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Boeing Marks 50th Anniversary of 707's First Flight

Boeing Marks 50th Anniversary of 707's First Flight
The first production Boeing 707, a 707-120 destined for Pan Am, made its first flight on Dec. 15, 1957. The company's first-ever prototype jet transport, the Model 367-80, had flown for the first time nearly three and a half years earlier, on July 15, 1954. Boeing eventually built 1,010 707s and has won orders for more than 17,000 civil and military jet transport aircraft during the last 53 years. (Image credit: Boeing Photo)

Boeingcelebrated the 50th anniversary of the first flight of the 707 jetliner onThursday, Dec. 20.

The 707 isnot to be confused with the earlier Model 367-80, the "Dash 80" thatBoeing intended as a prototype for a U.S. military program competition andwhich ultimately was the aircraft from which the KC-135 series of militarytankers and transport aircraft was derived.

Three and ahalf years before the 707 first flew, the Dash 80 made its first flight on July15, 1954. During an early demonstration flight, its pilots famously threw thehuge Dash 80 into a barrel roll in front of many industry witnesses. The eventwas caught on film.

However,the Dash 80 directly led to the development of the 707 and the two aircraft arevery similar in configuration, both having swept-back, low-mounted wings andhorizontal stabilizers, and four under-wing jet engines.

Dec. 20,1957, the day of the 707's first flight, was a cold and rainy Friday in theU.S. Northwest. As noon passed, Boeing's chief of flight test Tex Johnston, hisco-pilot Jim Gannet and flight engineer Tom Layne sat on the drenched runway atRenton Municipal Airport in the first production 707, checked weather reportsand waited for the chance to take off.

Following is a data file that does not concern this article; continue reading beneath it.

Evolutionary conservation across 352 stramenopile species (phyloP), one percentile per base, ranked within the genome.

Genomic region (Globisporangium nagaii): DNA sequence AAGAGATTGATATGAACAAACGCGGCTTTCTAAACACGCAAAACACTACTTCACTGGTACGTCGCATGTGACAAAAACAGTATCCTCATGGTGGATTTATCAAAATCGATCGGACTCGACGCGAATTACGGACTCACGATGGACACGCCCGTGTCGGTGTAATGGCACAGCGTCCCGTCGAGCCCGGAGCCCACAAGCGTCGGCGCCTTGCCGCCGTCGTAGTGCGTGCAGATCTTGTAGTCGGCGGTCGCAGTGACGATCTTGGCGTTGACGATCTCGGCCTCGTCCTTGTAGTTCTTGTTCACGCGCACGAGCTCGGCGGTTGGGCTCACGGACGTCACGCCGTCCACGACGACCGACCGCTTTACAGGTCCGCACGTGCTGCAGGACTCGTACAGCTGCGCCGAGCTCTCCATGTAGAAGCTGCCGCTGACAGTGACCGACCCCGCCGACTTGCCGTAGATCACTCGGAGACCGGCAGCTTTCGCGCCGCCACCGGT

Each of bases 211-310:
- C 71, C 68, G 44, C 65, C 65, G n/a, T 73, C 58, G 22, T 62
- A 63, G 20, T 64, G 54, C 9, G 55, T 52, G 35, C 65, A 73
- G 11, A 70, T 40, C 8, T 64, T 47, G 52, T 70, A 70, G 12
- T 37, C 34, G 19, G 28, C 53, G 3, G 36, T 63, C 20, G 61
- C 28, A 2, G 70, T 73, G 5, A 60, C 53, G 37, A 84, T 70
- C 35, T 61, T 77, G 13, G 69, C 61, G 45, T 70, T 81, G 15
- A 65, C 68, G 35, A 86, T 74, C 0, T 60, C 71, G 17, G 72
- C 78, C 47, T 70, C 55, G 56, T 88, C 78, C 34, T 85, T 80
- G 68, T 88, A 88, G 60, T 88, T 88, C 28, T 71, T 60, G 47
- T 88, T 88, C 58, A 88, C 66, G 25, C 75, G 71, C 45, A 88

At 12:30p.m., the decision was made to take off and the 707-120 powered into the sky.But as it climbed over the city of Renton, the unpredictable weatherimmediately closed in around the airliner and forced a landing at nearby BoeingField after just seven minutes in the air.

However,later in the day, the sky cleared enough for the crew to take the 707 up for a71-minute flight. The day was the culmination of five years of hard work andmomentous decisions. With the 707, Boeing's president William Allen and hismanagement team had pinned the company?s future firmly to the vision that jetsrepresented the future of commercial aviation.

707 notthe first jet airliner

The Boeing707 was not the first jet airliner to see service, or even the first to fly the Atlantic. The de Havilland Comet was the world's first production jet airlinerto fly (in 1949), the first to enter service (in 1952) and the first to operatetransatlantic flights (also in 1952).

But earlyfatal break-ups of Comets at high altitude -- which investigators found werecaused by cabin-pressurization-induced metal fatigue -- led to the largerBoeing 707 and its rival, the Douglas DC-8, quickly becoming the standardWestern aircraft for long-haul air travel.

Since the707 was the first of the two big U.S. jets to fly, the first flight of theprototype 707 effectively represented the point in commercial aviation historywhen propeller-driven aircraft (whether piston- or turboprop-powered) gave wayto the jet age on transatlantic and U.S. transcontinental routes.

Allen andhis managers had made the right decision. Production of commercial 707s endedin 1978 after 878 had been built. However, production of 707s as for militaryuses as E-3A AWACS airborne early warning and control aircraft and E-6s --which the U.S. Navy used for communications with submarines -- continued at lowlevels until 1994, and the total number of 707s manufactured was 1,010.